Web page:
Chinese company Xiaomi is working on an algorithm that will improve low-quality images. The company wants to compete with Apple regarding smartphone photography, and it has just published a new paper on the AI network called “DeepExposure.” It uses machine learning to improve low-quality images by adding them detail while enhancing colors and brightness.
We’ve seen some of the algorithms that can enhance low-quality photos. The researchers from Oxford University and the Skolkovo Institute of Science and Technology in Moscow have developed a new approach for restoring damaged or low-quality images. Instead of training the neural network with thousands of photos, their system called Deep Image Prior works everything out from the original image. And without any previous learning, it turns a pixelated or damaged photo into a hi-res one.
Shutterstock has introduced their new search tool, which helps you narrow down the search results even further. Composition Aware Search lets you search the images by the position of the objects in them. The tool features a canvas on which you place the keywords. Then you can move them around and get the photos that contain specific objects in a specific order.
Stock photo search engine Everypixel is a tool that should make the quest for perfect stock photos easier. But what’s even more interesting is their tool called Everypixel Aesthetics. It uses neural networks to tell you how “awesome” your photo is.
According to the developers, this tool sees the beauty of stock photos in the same way as humans do. So before you buy a stock image or upload one of your own, you can run it through this quick test and see what neural network has to say about it. I tested it out, and the results were surprising, to say the least.
Ok, imaging AI is just getting ridiculous now. By now we all know of the Prisma app. It lets you take photos and turn them into images that resemble paintings by artists such as Van Gogh, Monet, etc. A team of reseachers at UC Berkley have come up with a system that does the exact opposite of that. It looks at paintings and turns them into something that resembles a photograph.
Using the same principles, though, the team have also taken things in an entirely different direction, allowing you to map individual objects between each other. Such as turning horses into zebras, or vice versa. And now, we really can compare apples to oranges.
An Adobe Research paper titled Deep Image Matting, might just put an end to green and blue screen techniques. Adobe collaborated with the Beckman Institute for Advanced Science and Technology, to develop a new system based on deep convolution neural networks. This system extracts foreground content from its background accurately and intelligently without any kind of blue or green screen background.
Eliminating the green screen isn’t a completely new idea. Lyryo’s cinema cameras are able to do this based on depth perception. But this solution is 100% software based. The paper outlines the process to evaluate images. It then determines what needs to be cut from the background, and how.
Neural networks, deep learning, artificial intelligence, whatever term you prefer seems to be a very hot topic lately. Every couple of weeks there seem to be new developments to show off what it can do. We’ve seen CSI-like enhancements, facial recognition that can see through obscuration, converting 2D to 3D and plenty more. This one, while it might initially seem quite gimmicky, is actually pretty cool.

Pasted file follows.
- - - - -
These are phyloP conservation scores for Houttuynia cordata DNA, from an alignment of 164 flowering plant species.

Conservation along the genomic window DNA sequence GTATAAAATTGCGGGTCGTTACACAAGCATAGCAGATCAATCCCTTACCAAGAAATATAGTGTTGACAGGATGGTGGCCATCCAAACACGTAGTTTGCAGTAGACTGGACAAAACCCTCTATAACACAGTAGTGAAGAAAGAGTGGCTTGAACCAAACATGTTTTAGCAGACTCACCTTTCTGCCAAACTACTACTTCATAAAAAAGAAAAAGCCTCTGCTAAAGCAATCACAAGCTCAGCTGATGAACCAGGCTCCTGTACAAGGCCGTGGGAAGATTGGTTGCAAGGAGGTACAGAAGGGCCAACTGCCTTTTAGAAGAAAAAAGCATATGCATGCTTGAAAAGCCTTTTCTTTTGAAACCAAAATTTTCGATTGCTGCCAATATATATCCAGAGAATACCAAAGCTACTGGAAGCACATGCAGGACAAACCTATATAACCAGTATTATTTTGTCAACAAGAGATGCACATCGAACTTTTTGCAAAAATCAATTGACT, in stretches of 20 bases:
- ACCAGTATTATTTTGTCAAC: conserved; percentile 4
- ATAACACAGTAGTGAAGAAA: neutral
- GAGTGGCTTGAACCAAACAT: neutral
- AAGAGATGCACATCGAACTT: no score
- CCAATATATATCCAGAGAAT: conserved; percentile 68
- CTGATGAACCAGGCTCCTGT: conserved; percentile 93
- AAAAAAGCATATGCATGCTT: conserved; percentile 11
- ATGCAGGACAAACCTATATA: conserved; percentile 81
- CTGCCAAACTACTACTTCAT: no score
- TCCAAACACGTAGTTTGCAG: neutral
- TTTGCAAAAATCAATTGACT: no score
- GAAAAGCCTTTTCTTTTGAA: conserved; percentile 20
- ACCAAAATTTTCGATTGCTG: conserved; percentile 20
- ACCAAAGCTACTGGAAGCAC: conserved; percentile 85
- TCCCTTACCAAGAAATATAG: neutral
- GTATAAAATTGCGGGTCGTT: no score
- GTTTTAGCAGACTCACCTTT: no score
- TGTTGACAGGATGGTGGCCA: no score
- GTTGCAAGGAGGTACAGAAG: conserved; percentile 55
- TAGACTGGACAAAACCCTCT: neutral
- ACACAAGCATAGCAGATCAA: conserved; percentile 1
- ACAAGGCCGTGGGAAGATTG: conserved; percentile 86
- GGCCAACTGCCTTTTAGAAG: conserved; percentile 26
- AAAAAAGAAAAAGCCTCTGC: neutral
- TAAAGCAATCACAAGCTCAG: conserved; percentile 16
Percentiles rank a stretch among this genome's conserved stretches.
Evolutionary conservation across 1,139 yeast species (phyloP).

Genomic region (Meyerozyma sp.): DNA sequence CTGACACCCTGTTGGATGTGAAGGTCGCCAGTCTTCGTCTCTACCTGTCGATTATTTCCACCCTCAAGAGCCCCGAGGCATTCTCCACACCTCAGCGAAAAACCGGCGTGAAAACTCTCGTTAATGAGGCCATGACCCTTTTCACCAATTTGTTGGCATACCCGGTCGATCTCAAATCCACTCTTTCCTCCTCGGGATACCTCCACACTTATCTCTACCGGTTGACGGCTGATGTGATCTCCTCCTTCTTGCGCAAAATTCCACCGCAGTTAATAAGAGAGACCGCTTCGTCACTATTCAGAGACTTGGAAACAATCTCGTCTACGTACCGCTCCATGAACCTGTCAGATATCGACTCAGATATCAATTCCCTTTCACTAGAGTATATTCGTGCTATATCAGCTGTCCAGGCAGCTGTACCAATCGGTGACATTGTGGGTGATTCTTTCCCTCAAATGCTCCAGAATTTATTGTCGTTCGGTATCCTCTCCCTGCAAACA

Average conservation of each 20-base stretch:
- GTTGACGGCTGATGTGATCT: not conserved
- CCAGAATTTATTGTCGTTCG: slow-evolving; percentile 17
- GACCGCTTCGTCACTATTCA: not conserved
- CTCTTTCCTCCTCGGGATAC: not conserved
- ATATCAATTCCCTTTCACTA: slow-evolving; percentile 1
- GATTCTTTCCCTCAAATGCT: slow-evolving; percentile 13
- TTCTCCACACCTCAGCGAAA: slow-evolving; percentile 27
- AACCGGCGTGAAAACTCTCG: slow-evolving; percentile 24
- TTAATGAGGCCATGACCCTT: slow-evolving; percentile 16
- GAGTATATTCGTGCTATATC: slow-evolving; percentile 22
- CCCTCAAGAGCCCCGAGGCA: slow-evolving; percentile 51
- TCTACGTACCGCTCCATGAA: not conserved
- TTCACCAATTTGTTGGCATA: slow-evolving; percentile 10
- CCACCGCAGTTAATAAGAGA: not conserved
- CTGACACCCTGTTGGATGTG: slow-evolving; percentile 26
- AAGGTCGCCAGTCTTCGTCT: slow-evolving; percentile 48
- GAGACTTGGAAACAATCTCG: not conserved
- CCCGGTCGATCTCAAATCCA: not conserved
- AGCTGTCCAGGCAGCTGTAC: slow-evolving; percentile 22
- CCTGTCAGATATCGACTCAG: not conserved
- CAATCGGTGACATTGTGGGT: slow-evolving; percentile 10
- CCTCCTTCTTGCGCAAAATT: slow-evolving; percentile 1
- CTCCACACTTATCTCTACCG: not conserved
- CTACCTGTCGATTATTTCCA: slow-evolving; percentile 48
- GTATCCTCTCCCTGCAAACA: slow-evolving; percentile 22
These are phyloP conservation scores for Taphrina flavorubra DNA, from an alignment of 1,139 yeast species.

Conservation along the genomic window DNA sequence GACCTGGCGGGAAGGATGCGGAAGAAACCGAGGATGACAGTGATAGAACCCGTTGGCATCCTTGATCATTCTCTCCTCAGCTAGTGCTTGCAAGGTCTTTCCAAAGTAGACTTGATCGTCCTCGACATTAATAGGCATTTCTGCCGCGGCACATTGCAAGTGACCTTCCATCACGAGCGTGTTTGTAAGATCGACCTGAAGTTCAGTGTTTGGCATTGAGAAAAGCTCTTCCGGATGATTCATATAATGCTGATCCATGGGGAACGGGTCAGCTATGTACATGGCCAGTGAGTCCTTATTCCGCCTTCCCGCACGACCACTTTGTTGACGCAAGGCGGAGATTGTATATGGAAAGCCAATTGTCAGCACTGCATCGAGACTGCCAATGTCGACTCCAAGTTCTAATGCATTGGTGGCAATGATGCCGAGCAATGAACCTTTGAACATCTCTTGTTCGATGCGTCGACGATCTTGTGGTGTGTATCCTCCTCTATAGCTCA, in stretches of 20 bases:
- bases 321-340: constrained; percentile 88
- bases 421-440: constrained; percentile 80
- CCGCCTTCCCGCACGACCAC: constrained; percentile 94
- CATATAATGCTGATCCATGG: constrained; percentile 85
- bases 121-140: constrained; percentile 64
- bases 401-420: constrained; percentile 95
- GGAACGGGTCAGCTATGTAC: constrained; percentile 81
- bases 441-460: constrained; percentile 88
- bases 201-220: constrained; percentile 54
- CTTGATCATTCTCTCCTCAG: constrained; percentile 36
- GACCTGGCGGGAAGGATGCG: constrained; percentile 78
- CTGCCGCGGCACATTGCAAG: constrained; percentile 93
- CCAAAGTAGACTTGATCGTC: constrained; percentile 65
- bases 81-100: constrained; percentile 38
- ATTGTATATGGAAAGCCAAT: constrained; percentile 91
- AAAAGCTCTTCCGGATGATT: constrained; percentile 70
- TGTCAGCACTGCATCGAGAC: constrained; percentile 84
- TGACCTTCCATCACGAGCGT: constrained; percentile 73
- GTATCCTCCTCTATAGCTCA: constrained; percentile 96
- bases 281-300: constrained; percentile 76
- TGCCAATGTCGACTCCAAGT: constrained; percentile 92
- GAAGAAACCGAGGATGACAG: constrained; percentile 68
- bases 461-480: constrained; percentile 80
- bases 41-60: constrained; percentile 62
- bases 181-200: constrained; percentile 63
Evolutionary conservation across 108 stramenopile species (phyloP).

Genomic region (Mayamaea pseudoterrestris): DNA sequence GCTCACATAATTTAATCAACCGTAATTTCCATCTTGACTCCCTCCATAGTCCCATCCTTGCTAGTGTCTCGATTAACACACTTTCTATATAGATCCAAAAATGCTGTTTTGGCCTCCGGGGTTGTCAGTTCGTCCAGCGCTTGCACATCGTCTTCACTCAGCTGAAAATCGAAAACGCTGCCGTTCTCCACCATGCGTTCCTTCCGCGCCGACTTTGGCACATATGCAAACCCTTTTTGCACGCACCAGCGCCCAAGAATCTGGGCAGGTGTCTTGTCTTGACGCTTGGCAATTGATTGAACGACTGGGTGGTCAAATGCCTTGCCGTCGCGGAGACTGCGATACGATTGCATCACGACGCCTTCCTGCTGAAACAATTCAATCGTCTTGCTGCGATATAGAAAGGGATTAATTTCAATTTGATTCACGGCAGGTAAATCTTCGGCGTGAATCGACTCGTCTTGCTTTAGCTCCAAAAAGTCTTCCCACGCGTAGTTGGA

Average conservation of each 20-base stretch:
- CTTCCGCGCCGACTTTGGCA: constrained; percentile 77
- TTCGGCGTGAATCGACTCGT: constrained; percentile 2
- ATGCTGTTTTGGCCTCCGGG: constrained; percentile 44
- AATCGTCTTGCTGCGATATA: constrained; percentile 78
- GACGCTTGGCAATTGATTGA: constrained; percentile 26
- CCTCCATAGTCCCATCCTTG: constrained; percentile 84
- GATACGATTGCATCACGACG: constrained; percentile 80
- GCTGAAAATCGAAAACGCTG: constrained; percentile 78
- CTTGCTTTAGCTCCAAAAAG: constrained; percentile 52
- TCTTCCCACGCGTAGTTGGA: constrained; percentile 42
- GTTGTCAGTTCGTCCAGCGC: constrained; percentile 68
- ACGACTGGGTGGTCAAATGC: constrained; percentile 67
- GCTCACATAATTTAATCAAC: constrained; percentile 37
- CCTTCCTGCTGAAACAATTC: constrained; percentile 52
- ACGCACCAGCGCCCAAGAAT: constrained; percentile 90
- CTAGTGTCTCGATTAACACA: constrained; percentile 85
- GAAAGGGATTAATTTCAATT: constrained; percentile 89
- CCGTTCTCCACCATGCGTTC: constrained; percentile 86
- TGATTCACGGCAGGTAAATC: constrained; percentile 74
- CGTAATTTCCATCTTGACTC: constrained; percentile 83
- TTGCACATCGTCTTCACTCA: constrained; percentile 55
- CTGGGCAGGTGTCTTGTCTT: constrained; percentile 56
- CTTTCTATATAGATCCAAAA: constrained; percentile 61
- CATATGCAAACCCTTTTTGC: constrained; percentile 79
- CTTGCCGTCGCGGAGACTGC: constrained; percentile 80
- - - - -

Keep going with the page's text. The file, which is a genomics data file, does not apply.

Research Engineer Roland Meertens has been working with neural networks and the Nintendo Gameboy camera. His goal is to produce photorealistic results from 190×144 pixel images produced by the Gameboy Camera. Released in 1998, it became the world record holder at the time for the “smallest digital camera”. You could also get a little printer to go along with it. It was a very cool toy for its time, but it wasn’t exactly broadcast quality.
A detailed and accurate face mapping is a complex task. It requires a series of photos with ideal and consistent lighting from different angles. If you want to capture all the details and imperfections of the face, you need professional lighting and multiple shots. However, a group of researches is on the way of changing this method.
Well, this could be quite the problem for privacy advocates everywhere. In locations such the UK, it could cause even cause legal issues for things like the Data Protection Act. Pixelating faces is used throughout the world to conceal identities on camera. Often it’s to protect their identity. Sometimes they need protection, sometimes they’re caught in the background of footage about something else, and sometimes you just forgot to get a release signed.
Wired reports that researchers at the University of Texas at Austin and Cornell Tech claim to have trained a piece of software to see through it. The scariest thing about this is that the technology is already out there. They didn’t actually have to develop any new tools, simply feed a new set of data using existing facial recognition methods. The software then figured it out all by itself.
Facebook has announced that it is releasing three of its main image identification algorithms to the public. It’s not the first time Facebook has opened its research to the public, and it likely won’t be the last. In this particular instance, Facebook say that they hope the work will “rapidly advance the field of machine vision”.
Such technology has already come a long way in just the last few years. It’s a bit like what you see on Google when you search by uploading a image. It makes an attempt to identify the person, place, or object in the image, and offer similar or related results. It’s also similar to the technology coming in the iOS 10 update to automatically categorise your photos.